On a recent trip to Nairobi, Kenya, I met up with Tonee Ndungu, co-founder of NAiLAB, an incubation laboratory for ICT businesses and start ups. One of the things we discussed in detail was how the internet can be harnessed to have a more ameliorative impact on the lives of ordinary Africans, rather than just acting as a medium for social networking.
We agreed that infrastructure has been a hindrance. Africa has the lowest number of internet users than any other region; with internet penetration at just four percent of the world’s total. Almost half the continents 63 million internet users are in Egypt, Nigeria and Morocco. Going online in Africa is more expensive, and unreliable, than any region in the world. A recent report by the STT Netherlands Study Centre for Technology Trends notes that, before 2009, residents of Nairobi paid up to US$5,000 per month to rent an internet connection equivalent to that of an average European urban household.
Significant progress has been made in recent years. In 2002, sub-Saharan Africa had access to one undersea fibre-optic data cable – the SAT3/SAFE which runs from Spain to South Africa with several landing points along the West African coast. By 2010, the continent had access to seven cables. A further three are scheduled for completion by the end of 2012, by which time Africa can expect 17 terabytes of online capacity.
New and better infrastructure is only part of the solution. Increasing internet penetration won’t automatically mean a greater proportion of people go online, or that the internet will become an increasingly valuable source of information for people to address everyday problems in business to agriculture, healthcare or at home. The rapid growth of internet penetration rates must be matched by concerted efforts to increase local – African – content online.
The majority of Africa’s internet accesses social media sites or adult material. The internet has failed to penetrate much beyond Africa’s urban middle classes, a reality that is hindering its development potential. Education and access are significant barriers. But most importantly, the internet is still not relevant to the majority of people’s lives in Africa. The content on the internet is mostly generated in English-speaking industrialised countries.
The questions that predominantly agrarian populations in Africa ask are not necessarily dissimilar to those an average European or American citizen would ask – but the answers are! Geography, law and culture differ remarkably between regions. The answers exist in Africa. Local knowledge is in abundance. The problem is that this information is not digitalised and readily available online. Unless the dearth of local African knowledge online is addressed, efforts to develop SMS search engines or website translation facilities will have limited impact. The impetus for this must come from both the top and the bottom.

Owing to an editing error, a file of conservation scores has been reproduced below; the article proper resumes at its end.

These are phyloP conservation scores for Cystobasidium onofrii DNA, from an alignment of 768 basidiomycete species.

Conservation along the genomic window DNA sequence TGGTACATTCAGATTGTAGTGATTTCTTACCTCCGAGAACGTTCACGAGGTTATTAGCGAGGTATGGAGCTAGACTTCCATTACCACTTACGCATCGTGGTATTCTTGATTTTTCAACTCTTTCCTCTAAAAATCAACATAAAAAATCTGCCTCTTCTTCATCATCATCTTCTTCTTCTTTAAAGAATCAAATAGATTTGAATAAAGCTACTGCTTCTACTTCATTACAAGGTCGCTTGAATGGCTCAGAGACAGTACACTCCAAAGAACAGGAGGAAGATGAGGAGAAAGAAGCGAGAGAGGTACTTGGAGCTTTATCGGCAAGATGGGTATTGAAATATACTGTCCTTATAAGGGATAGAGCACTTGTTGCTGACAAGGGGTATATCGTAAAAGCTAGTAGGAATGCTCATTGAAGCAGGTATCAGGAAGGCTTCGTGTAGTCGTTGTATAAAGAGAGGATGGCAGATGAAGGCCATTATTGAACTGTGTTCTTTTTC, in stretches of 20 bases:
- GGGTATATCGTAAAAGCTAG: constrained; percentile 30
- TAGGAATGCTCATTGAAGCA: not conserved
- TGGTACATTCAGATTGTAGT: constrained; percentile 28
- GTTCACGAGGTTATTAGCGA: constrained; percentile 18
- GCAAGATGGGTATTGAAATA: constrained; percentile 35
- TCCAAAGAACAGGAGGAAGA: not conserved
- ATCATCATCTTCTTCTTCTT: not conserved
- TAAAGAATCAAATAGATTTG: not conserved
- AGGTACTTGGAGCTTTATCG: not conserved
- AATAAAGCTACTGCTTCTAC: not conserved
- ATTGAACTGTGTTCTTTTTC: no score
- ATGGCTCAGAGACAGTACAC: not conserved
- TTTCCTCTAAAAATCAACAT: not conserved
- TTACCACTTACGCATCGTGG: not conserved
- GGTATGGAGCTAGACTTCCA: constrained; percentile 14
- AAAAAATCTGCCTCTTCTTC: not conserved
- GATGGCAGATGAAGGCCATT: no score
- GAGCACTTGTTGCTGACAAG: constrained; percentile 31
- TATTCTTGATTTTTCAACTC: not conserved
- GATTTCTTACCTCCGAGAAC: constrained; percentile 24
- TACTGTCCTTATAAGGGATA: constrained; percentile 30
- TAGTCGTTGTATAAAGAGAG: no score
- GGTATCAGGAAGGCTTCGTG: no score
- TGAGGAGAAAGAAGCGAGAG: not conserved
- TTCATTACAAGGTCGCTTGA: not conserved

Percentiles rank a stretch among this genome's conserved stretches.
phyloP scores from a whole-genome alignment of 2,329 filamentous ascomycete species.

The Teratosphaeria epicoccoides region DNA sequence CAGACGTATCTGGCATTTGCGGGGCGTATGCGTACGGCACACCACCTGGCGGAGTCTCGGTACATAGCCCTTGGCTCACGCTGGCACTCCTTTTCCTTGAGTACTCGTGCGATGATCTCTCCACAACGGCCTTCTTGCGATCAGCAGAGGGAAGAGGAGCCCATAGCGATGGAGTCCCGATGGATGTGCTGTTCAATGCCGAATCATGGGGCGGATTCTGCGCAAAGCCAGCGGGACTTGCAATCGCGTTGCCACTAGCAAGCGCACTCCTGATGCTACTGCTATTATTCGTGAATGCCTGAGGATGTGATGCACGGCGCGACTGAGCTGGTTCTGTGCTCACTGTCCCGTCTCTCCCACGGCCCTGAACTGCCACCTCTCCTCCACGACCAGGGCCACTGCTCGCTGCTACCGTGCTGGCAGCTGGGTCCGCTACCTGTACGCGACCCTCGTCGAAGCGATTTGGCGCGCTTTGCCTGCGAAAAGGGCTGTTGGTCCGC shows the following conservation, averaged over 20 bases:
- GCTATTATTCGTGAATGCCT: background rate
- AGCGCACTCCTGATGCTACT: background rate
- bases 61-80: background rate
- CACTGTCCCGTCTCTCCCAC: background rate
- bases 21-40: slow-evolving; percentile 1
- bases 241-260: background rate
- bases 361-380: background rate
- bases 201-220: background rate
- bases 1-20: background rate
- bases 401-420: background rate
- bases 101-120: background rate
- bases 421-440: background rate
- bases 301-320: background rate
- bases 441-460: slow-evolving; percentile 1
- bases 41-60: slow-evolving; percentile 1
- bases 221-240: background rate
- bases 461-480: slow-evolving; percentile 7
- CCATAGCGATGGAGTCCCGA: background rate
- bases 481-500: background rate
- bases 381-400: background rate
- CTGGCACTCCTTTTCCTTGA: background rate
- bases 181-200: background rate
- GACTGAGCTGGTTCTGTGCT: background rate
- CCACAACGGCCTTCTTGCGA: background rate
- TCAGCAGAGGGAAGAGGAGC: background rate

Initiatives are underway. In 2010, Google launched Google Baraza, a community driven question and answer site, as a way of integrating more local knowledge into their search engines. Google Baraza follows a host of other Google products designed specifically for the African continent, including local language search engines, an Africa blog and Google Trader. But Google Baraza and similar products are only likely to have limited impact on localising digital content, largely because they only appeal to Africans who are already online.
More bottom up approaches are needed that tap into the knowledge of people who are not online. Map Kibera uses OpenSteepMap, an open-source online mapping website, to create the first public digital map of Africa’s largest informal settlement, Kibera. It not only records streets and alleyways, but important public goods – including schools, health facilities, religious institutions and water points. Crucially, the map was researched and constructed by local residents with an intimate knowledge of the settlement’s geography. Map Muthare, a project to map another of Nairobi’s large informal settlements is currently underway.
Mocality is Africa’s first business directory accessible through a mobile phone. Over the past year, agents have been scouring Nairobi recording and mapping the city’s small and medium-sized businesses. Each business recorded is allocated a web and mobile page detailing the services they offer, contact details and location. Small businesses in Nairobi are provided with a web presence, and are searchable via Google and the Mocality website.
These are just two examples. Efforts to increase African content on the internet are growing. Kenya’s ICT Board has been trying to encourage local entrepreneurs and businesses to build their web presence through digital content grants. But my point is that more of these initiatives are needed, and fast.
The internet is a public good, but a largely private service. People are required to pay to use the internet. The mere presence of cyber cafes and WAP enabled mobile phones will not entice the vast majority of Africans to go online, unless what they can access is relevant to their everyday lives. Development theorists have long held a lack of information as a principal source of underdevelopment. The source of this information is often far closer to home than many recognise.